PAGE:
Notre-Dame de Tours chapel

Notre-Dame de Tours 3
1774 Cousset

The Notre-Dame de Tours chapel stands alone on a hillock that was occupied as early as Celtic times. This pilgrimage site is the subject of a wonderful legend.

As it had been decided to destroy the Notre-Dame de Tours chapel , the statue of the Virgin Mary was moved to the church in Montagny. The next day, it had returned miraculously to its chapel of origin. The manoeuvre was repeated several times. The authorities finally gave up, leaving the sculpture in Notre-Dame de Tours, and the chapel was saved. The statue of the Virgin Mary has become an object of pilgrimage.

The Celts occupied the promontory in ancient times. The Romans also settled here, followed by the Christians in the 4th century. The first sanctuary was built on the ruins of a Roman villa. Archaeological digs have unearthed the remains of a Paleochristian church: Saint Marius Aventicensis, the bishop of Avenches and the owner of the site, had a private oratory built here.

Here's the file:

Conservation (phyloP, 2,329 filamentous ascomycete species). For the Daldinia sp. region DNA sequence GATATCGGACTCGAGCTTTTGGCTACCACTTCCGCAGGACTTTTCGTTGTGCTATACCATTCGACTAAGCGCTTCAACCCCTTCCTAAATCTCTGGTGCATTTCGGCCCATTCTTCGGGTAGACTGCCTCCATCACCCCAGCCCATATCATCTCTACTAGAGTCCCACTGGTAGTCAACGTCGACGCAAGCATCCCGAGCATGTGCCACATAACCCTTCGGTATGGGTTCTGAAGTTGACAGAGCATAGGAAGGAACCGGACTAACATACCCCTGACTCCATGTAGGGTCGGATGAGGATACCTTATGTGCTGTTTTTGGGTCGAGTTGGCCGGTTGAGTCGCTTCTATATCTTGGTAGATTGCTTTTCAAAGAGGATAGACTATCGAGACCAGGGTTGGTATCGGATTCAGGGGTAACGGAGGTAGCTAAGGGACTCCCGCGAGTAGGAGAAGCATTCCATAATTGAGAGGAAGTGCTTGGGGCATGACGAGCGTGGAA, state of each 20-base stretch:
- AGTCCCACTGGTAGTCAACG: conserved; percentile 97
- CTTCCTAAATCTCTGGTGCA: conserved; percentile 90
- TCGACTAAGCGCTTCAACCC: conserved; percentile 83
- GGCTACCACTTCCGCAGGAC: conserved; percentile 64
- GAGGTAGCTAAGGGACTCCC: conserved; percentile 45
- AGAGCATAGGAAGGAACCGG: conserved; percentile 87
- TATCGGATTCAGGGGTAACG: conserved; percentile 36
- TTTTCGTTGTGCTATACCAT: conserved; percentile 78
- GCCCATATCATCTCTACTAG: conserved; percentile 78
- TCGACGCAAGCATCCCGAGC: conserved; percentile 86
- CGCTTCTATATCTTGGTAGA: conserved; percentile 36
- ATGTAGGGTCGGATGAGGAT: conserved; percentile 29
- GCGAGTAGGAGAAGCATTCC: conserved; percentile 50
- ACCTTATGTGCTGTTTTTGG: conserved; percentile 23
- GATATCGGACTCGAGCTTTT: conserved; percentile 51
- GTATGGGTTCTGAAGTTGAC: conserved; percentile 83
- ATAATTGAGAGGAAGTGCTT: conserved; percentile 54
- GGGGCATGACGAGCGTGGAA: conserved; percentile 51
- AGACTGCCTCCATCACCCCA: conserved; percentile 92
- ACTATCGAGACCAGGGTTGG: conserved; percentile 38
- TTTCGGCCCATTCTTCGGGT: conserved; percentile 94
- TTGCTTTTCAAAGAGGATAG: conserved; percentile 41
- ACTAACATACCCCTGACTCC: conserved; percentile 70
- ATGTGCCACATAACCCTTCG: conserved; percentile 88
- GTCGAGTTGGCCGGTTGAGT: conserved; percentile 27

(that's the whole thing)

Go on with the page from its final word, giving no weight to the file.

In the Middle Ages, the chapel became a parish church, remaining so until the 17th century. The clergy lived at Tours until 1913, however, when they opted to move to the new vicarage that had been built in Montagny.

Notre-Dame de Tours has been a famous Marian pilgrimage site since the 15th century. Ex-votos adorned the chapel walls for many years. The current building dates from the 18th century. Today, Notre-Dame de Tours is a much-visited centre of spiritual life. A Vietnamese Cistercian community lived here from 1977 to 1988.

Tales of statues systematically returning to their old homes are common: people do not like change, particularly in religions.

Notre-Dame de Tours 3
1774 Cousset

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